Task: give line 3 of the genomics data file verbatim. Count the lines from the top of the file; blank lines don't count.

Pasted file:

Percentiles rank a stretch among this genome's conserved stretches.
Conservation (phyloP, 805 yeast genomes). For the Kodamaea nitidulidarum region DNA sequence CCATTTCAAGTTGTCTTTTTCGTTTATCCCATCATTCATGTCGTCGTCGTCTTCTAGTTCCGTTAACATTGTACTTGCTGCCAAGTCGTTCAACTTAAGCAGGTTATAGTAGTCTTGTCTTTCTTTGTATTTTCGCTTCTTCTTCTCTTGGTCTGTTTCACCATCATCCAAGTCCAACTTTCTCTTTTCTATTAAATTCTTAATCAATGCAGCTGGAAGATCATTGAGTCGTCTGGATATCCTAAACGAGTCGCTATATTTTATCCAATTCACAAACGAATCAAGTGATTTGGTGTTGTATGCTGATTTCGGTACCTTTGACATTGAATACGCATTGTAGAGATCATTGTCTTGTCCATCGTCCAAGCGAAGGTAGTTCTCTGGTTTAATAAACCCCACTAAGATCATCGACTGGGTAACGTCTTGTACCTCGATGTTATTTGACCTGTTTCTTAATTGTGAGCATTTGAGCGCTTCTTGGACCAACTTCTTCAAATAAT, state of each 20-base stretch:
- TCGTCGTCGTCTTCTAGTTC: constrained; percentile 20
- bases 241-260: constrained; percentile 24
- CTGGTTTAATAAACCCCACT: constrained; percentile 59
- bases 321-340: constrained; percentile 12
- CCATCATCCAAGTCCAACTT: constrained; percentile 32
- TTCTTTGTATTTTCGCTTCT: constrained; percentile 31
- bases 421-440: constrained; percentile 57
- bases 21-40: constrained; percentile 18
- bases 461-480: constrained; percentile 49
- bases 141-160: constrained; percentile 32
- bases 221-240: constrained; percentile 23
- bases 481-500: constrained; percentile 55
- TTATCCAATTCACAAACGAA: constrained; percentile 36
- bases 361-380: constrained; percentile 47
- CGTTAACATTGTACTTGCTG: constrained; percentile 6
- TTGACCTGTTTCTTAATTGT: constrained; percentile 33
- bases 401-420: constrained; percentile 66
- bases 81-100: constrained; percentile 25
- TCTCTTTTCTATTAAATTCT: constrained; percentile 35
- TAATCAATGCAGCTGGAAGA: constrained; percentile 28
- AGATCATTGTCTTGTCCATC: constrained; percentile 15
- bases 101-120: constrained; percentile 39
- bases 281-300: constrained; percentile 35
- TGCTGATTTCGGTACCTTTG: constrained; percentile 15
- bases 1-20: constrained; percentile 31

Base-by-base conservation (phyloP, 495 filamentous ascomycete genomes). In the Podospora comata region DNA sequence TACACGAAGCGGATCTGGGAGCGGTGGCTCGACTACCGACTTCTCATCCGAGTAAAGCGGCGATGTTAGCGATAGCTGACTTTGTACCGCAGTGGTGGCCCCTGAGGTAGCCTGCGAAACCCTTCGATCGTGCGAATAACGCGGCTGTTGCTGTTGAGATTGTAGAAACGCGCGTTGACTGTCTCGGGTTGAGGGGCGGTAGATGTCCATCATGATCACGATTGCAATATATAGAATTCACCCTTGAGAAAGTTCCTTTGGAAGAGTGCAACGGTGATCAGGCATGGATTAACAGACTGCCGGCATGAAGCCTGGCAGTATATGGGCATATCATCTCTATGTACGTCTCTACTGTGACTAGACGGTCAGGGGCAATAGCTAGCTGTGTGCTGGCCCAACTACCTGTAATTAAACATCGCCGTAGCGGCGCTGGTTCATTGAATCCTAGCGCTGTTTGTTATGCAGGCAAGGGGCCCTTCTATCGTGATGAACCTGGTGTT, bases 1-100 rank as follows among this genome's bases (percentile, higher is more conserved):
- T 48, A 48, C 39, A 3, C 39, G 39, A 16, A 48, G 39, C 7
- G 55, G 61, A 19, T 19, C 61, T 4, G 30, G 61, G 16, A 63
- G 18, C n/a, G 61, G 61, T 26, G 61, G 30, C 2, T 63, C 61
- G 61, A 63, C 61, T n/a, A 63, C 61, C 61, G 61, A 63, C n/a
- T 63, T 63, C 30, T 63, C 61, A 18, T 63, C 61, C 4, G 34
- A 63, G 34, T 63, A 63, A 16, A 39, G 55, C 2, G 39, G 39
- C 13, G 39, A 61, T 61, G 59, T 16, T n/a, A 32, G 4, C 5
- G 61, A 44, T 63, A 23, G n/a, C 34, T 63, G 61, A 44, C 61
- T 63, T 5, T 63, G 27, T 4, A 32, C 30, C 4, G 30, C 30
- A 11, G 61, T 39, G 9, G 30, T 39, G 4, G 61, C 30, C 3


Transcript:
- TCGTCGTCGTCTTCTAGTTC: constrained; percentile 20